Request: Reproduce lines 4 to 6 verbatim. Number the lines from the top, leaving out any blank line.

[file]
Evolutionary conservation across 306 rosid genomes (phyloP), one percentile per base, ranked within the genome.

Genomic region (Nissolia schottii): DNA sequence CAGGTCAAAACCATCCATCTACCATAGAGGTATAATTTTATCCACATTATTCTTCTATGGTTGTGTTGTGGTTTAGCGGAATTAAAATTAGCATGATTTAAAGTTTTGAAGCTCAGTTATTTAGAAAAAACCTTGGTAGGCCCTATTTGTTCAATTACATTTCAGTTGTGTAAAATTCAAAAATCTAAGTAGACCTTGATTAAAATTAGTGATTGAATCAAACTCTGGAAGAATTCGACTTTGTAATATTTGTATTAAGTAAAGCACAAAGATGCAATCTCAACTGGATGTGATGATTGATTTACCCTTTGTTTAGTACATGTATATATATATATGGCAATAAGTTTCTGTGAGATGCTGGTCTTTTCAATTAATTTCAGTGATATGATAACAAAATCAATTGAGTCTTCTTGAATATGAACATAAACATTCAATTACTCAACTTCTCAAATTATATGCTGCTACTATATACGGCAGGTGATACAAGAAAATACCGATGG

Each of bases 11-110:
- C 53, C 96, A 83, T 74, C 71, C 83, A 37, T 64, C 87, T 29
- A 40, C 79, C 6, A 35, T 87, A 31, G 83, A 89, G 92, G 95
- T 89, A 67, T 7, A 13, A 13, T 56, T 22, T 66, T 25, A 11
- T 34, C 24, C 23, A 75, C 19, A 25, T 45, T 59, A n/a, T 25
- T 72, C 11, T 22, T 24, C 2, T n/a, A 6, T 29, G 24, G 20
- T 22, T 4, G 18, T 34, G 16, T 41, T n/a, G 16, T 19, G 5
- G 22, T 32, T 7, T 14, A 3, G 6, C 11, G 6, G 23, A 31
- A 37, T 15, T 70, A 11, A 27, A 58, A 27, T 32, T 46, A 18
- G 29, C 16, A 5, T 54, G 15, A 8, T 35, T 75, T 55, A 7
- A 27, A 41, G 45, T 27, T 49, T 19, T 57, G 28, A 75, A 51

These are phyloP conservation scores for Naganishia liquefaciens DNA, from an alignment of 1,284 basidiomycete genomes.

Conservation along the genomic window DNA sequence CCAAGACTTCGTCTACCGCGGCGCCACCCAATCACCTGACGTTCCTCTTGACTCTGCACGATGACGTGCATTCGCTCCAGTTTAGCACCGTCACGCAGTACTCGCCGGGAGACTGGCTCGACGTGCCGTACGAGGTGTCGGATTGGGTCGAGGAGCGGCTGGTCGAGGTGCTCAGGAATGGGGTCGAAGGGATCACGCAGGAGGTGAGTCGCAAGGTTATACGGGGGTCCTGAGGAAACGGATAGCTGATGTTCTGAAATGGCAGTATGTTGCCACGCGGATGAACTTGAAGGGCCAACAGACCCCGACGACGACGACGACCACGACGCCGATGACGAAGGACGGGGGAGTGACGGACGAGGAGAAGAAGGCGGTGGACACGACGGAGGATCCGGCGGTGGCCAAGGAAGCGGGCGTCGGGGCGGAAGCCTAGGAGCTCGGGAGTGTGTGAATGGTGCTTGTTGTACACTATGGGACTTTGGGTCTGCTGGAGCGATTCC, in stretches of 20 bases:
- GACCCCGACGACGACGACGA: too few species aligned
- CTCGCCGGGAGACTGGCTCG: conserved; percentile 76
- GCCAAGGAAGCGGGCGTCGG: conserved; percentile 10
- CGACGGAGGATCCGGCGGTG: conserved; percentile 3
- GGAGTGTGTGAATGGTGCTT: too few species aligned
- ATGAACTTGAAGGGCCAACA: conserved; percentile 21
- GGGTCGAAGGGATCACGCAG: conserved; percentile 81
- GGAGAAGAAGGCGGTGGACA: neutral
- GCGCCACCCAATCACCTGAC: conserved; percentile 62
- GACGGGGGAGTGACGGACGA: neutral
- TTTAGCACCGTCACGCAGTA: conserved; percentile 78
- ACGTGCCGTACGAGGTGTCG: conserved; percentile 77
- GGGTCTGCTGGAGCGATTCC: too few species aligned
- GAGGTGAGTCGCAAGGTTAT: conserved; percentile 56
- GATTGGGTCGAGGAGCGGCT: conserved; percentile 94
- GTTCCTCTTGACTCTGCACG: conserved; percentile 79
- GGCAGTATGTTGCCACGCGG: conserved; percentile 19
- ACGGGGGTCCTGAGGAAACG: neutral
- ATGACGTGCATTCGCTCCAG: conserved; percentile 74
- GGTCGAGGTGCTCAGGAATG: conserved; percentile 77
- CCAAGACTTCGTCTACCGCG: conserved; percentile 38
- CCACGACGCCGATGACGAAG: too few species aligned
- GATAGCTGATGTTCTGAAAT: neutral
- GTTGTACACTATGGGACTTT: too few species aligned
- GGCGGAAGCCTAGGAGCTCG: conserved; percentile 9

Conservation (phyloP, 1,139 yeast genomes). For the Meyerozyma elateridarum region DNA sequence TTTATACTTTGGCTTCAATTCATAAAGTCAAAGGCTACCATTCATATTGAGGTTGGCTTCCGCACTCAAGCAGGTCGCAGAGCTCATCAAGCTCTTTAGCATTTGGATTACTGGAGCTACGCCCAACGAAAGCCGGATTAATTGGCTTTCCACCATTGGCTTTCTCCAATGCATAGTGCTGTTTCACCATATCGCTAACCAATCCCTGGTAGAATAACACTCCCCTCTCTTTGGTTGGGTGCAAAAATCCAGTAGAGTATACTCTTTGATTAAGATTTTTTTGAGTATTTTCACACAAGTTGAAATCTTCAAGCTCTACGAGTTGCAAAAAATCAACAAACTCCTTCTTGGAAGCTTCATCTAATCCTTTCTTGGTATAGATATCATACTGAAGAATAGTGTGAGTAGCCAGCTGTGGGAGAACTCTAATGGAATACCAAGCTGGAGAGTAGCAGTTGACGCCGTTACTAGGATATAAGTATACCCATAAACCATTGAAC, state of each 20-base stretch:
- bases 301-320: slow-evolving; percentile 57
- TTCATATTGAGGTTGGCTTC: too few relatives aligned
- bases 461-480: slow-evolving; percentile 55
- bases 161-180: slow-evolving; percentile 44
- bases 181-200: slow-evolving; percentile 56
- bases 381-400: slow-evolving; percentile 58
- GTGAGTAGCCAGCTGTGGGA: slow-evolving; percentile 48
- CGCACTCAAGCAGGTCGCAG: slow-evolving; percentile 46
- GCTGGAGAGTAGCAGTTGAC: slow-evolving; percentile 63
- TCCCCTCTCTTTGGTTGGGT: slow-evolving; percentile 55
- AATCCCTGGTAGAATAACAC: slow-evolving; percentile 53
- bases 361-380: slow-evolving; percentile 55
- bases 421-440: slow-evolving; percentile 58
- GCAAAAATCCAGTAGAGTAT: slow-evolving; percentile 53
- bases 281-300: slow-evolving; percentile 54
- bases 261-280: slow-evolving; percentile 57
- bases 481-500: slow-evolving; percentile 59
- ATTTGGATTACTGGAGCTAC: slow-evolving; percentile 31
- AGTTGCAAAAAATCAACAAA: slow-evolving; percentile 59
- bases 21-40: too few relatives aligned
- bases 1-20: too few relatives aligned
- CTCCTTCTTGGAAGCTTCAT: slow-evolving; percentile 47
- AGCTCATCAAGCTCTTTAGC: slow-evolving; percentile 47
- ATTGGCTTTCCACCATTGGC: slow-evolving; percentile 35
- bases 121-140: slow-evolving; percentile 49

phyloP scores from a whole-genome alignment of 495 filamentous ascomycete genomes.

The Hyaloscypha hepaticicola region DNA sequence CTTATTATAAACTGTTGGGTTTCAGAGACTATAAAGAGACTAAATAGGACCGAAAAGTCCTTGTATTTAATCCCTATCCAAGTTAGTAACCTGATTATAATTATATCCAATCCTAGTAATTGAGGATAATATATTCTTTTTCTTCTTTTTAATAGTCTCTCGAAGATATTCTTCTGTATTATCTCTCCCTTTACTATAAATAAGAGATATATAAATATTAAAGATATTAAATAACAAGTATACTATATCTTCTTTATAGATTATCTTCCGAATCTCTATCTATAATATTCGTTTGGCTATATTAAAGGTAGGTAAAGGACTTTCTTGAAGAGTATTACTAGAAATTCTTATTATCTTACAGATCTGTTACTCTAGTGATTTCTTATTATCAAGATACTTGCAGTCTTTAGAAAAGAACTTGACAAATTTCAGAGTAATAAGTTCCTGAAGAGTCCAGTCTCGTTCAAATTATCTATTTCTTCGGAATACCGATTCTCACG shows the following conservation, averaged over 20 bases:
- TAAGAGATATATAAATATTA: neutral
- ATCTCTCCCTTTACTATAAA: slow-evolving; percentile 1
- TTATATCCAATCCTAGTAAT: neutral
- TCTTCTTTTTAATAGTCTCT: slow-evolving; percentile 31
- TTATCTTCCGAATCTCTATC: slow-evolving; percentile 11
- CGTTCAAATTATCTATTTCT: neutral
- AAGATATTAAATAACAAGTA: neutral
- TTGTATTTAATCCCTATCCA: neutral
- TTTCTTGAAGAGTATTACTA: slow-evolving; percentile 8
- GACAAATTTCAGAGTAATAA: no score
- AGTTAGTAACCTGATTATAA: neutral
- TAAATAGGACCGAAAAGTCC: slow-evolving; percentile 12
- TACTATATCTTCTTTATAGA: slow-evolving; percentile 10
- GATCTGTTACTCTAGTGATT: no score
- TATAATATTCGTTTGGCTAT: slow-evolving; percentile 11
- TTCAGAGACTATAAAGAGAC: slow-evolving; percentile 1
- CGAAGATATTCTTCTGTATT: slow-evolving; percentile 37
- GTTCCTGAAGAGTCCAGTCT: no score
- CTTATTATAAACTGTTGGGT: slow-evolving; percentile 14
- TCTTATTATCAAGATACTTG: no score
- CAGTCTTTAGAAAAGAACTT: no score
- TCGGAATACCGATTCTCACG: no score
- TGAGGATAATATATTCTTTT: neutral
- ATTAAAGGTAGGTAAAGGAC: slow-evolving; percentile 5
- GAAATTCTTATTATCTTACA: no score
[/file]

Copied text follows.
- C 53, C 96, A 83, T 74, C 71, C 83, A 37, T 64, C 87, T 29
- A 40, C 79, C 6, A 35, T 87, A 31, G 83, A 89, G 92, G 95
- T 89, A 67, T 7, A 13, A 13, T 56, T 22, T 66, T 25, A 11